Here Come Those Scary Headlines Again
It's hard to believe that it has been a little over four months since Christmas and the now infamous “Christmas Eve Massacre” when the S&P 500 lost 2.7% in one day! This decline capped off the 4th quarter sell-off, which saw the major US stock indices drop by about 20%. Things looked rather bleak at that moment. As the new year began, no one I am aware of was predicting that the S&P 500 would be within 1% of hitting a new all-time high by the end of April, yet that’s exactly where we find ourselves today.
What's To Come?
Of course, the next "Big Scary Thing" is always right around the corner. Think back to the fears that were cited as the cause of the 4th quarter selloff; a global economic slowdown was coming, the Federal Reserve was raising rates too aggressively, and there was an impending U.S.-China trade war. Guess what? Those fears have now subsided and they have been replaced with headlines telling us what we should fear next. This is not too shocking. The financial news industry will always be constructing billboards with 10 foot tall, bold-faced type to highlight any potential bump in the road. After all, they earn a living by selling magazines and generating clicks. Think about it. No one would want to read an article titled “Everything’s Fine”. The old newsroom adage, “If it bleeds, it leads.” didn’t come into being by accident. Now that we are approaching all-time highs for the major US stock indices, the headline du jour appears to be - "Stocks Are Overvalued".
That headline could be right. But it also might be wrong. The point is that we can't try to adjust for every headline or potential bump in the road. It is important to remember that prudently constructed investment portfolios are not affected by headlines over the long-term. As surely as you can rely on the sun rising tomorrow, you can rely on the financial media to be hyping the next "Big Scary Thing". You can also rely on the fact that they are often going to be wrong. And even when the "Big Scary Thing" does happen, the consequences are usually not as dire as was predicted. Take a look at the image below which shows some of the "Big Scary Things" over the last ten years against the backdrop of the Dow Jones Industrial Average (DJIA) price chart.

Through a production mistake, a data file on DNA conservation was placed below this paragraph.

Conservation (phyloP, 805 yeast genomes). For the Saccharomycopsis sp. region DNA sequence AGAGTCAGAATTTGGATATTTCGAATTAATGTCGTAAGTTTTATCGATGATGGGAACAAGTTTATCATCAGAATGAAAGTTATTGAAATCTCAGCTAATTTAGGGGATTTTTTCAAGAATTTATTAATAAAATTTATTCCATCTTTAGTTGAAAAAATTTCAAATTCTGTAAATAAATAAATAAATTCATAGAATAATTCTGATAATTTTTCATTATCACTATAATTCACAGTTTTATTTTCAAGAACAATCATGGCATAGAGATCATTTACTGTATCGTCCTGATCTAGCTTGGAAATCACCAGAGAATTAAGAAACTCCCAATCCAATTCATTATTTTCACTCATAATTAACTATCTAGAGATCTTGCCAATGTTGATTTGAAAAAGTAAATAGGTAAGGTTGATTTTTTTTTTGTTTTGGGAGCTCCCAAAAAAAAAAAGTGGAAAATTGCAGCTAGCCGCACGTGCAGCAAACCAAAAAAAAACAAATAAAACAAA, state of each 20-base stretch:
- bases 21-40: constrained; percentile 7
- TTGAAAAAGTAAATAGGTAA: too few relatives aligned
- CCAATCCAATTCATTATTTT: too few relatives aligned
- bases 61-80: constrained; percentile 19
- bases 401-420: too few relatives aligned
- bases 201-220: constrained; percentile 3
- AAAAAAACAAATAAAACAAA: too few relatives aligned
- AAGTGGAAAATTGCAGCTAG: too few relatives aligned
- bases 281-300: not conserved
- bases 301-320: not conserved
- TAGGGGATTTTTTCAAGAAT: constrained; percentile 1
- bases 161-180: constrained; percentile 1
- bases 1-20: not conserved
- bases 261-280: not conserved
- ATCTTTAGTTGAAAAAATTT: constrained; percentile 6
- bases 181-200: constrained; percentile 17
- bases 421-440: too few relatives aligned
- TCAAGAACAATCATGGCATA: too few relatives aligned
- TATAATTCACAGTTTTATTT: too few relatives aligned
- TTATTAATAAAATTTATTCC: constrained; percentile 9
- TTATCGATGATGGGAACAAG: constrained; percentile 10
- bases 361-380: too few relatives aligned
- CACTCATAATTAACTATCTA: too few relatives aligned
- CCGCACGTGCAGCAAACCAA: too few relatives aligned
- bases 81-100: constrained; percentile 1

As the chart shows, several "Big Scary Things" during this time period had little or no effect on the stock market - the DJIA didn't even blink during the March 2013 US Budget Sequestration Crisis. In June 2016, the financial media trumpeted the "Brexit" vote in Great Britain as the next "Big Scary Thing". Yawn. The DJIA recovered within a month after Britain voted to leave the European Union. The largest draw-down experienced during this time period was during the August 2015 Chinese Stock Market Crash. But looking back on it now, we can see that the DJIA was back near its May 2015 high by the beginning of November.
If you had hibernated in a cave from last September until this week, you would have missed a pretty extreme down-and-up ride in the stock market. But, if you judged the market's action by the value when you entered the cave for your nap and the value when you awoke, it would look like you had missed one of the most uneventful six months in the history of US stock market. We certainly know that this was not the case!
The Key Takeaways
The point here is not that bad things or bear markets can't happen or that we would be better off utilizing a pure buy-and-hold strategy. No. The point is that the headlines are not a good barometer for the future value of your investments. Instead, having an objective rules-based system that can help you avoid falling prey to the noise, while remaining vigilant to the real signals that the market, not the media, are giving you will lead to longer term success. Please come back to the above image the next time you see or hear a "Big Scary Thing" headline. This one simple chart will provide you with a simple visual to demonstrate how overblown most of the so-called crises really are. One of the cardinal sins in investing is letting your emotions take over. The rules-based system that I employ to manage investments tells me what the market, not a financial talking head, is saying. It lets me know when it's time to alter our asset allocation or raise cash in a portfolio.
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